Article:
Why use brand mascots? | OLIVER

As the Rugby World Cup takes place this month (Come on Ireland!), you may have noticed the official mascot for the tournament in Japan. Ren-G is based on shishi, sacred lion-like mythical creatures that are said to bring happiness and ward off evil. Ren-G, according to the official Rugby World Cup website, was born when the ancient spirit of shishi met the five values of rugby; integrity, passion, solidarity, discipline and, judging by the website, the inability to think of a fifth value.

Of course, mascots are de rigueur in sports. They vary from the instantly identifiable (Manchester United’s Fred the Red and the Philadelphia Phillies Phillie Phanatic) to the overly-literal (West Bromwich Albion’s Boiler Man, following their partnership with a boiler company) to the downright nightmare-inducing like the New Orleans Pelicans King Cake Baby (look it up, if you dare.)

At their best mascots foster a sense of goodwill between fans and their team, and have an ability to further an organisation’s narrative off the field. Mascots aren’t the sole reserve of the sports industry however, and many brands utilise them as a means of promoting a sense of identity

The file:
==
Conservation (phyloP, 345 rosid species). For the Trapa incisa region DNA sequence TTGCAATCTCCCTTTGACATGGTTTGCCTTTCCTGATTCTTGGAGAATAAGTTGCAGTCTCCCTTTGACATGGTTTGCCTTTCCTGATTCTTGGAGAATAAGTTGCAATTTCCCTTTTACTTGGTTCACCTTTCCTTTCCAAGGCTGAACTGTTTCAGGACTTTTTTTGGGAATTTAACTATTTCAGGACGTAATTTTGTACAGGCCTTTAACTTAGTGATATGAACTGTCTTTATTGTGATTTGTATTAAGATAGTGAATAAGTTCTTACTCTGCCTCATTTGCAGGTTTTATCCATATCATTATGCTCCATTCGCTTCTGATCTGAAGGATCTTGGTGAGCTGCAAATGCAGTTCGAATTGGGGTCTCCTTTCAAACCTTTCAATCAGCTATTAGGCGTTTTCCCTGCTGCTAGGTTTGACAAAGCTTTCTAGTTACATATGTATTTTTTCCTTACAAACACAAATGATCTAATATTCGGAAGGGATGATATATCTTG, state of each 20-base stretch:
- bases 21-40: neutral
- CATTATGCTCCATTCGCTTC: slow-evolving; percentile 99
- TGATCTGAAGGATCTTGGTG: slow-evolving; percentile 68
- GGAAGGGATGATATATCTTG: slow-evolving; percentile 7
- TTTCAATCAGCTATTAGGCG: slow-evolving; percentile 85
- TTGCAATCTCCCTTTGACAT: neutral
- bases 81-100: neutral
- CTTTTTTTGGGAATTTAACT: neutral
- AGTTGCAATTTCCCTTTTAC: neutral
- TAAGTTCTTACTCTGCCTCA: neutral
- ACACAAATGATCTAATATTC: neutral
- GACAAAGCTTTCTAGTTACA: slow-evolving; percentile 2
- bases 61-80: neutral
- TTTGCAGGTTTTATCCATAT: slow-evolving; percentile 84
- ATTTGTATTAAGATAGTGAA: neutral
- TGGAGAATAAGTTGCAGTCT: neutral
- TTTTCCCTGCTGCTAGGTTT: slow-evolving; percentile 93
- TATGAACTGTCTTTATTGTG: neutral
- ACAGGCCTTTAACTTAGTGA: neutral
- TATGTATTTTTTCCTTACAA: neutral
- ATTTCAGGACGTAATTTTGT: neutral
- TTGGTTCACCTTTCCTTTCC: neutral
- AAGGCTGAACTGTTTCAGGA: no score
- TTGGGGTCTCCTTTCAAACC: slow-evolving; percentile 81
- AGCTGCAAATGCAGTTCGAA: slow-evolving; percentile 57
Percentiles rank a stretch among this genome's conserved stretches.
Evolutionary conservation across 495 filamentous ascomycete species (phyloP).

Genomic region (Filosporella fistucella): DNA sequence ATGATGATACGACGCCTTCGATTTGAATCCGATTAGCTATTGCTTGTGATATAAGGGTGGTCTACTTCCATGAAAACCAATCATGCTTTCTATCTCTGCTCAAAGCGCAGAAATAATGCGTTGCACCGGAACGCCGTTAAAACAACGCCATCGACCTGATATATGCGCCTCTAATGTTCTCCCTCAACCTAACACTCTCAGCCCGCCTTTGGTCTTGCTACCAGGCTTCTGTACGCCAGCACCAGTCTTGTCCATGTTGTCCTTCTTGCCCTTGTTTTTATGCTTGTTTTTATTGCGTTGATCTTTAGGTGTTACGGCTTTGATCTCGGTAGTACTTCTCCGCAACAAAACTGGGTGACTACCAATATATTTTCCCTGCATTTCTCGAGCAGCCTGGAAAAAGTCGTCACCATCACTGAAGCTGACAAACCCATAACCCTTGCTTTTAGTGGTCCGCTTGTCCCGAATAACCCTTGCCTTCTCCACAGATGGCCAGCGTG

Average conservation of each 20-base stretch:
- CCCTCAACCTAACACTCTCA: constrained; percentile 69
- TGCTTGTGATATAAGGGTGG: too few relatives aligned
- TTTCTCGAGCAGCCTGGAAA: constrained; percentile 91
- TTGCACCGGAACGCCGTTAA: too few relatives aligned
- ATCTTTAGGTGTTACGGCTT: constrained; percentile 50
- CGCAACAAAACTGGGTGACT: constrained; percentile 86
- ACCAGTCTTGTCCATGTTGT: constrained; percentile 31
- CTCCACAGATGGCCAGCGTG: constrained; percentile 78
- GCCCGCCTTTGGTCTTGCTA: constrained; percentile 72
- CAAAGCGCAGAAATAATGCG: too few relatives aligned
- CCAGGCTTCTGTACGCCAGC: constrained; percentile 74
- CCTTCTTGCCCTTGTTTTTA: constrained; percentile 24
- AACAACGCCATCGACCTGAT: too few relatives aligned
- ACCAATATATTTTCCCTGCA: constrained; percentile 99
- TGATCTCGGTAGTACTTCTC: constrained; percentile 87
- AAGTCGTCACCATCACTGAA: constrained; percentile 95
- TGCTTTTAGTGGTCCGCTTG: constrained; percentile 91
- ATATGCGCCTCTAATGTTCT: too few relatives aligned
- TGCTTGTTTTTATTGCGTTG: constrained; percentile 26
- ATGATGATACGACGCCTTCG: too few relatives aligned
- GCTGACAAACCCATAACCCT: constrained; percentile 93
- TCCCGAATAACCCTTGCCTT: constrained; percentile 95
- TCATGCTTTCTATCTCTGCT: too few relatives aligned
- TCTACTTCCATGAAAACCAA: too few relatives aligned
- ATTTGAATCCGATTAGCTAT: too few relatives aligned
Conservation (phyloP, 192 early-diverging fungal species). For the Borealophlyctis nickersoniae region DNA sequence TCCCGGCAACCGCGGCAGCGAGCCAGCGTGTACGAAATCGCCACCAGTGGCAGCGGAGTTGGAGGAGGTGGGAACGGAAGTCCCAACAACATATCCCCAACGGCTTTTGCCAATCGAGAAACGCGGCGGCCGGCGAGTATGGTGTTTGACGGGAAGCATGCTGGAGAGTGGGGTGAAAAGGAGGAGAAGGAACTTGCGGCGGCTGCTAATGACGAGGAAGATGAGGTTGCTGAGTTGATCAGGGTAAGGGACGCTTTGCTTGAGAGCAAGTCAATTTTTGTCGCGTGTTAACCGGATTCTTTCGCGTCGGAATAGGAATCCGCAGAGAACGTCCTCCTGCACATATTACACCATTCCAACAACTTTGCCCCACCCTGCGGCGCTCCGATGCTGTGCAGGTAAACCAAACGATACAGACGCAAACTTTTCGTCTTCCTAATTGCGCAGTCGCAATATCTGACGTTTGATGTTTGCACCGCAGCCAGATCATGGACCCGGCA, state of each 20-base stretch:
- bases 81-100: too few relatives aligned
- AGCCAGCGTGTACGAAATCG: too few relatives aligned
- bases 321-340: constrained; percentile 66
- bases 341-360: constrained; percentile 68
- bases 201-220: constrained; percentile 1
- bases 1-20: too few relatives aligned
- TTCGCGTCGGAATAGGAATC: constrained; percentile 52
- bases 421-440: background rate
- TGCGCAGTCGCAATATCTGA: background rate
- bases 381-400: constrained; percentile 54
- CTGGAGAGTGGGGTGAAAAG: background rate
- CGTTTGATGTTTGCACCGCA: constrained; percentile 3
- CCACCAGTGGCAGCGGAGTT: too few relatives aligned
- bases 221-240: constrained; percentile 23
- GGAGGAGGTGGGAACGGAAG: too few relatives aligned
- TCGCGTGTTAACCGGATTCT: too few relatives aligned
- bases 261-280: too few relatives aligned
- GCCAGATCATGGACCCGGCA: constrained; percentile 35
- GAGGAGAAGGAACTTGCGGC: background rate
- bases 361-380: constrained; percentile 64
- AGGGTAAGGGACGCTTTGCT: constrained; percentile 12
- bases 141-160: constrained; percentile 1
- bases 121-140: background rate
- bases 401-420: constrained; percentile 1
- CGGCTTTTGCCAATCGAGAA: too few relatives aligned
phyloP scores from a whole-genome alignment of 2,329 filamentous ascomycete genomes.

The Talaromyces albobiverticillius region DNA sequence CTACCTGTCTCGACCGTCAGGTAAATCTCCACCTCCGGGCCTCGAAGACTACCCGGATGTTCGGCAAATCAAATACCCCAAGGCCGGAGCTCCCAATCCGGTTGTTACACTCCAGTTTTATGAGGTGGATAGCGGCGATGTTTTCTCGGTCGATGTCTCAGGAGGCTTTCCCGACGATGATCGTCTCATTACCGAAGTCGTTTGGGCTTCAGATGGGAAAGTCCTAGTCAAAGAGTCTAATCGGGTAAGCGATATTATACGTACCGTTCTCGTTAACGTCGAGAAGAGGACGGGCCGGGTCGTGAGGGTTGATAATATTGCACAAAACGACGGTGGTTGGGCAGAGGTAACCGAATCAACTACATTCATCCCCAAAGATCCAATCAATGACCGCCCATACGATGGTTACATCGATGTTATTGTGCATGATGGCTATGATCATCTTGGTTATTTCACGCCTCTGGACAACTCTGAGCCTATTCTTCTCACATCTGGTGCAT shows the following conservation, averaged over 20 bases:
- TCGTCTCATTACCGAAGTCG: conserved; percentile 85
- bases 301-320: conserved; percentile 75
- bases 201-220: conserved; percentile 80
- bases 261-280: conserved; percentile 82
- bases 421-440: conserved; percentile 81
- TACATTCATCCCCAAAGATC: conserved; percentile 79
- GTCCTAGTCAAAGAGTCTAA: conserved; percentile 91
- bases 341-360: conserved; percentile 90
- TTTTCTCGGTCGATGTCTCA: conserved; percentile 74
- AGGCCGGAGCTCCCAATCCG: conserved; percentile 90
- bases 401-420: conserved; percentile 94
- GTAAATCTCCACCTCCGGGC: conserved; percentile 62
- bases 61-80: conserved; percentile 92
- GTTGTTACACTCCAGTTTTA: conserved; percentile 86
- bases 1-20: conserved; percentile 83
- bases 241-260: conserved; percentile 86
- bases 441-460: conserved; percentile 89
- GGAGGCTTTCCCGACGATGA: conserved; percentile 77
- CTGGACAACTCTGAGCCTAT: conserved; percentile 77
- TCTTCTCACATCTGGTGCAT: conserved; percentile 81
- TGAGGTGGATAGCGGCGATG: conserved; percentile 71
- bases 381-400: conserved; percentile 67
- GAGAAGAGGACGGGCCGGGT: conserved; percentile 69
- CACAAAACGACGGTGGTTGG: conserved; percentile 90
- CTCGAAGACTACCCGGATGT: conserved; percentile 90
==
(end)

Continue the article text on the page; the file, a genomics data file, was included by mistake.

among consumers.

Not every brand should create a mascot, but when utilised correctly they have the potential to bring brands to another level. Tony the Tiger was grrrreat for Frosties,
for example.

It could be argued that social media influencers are taking the place of mascots when it comes to brands attempting to forge a connection with their audience. Influencers have an annoying human tendency to age out of a brand’s target demographic however, while mascots are ageless.

Furthermore, as Carol Phillips of Brand Amplitude said; “They never get in trouble with the law. They don’t up their fees. You can use them for a long, long time.”

As one of the most successful brand mascots of the 21st Century might say, “simples.”

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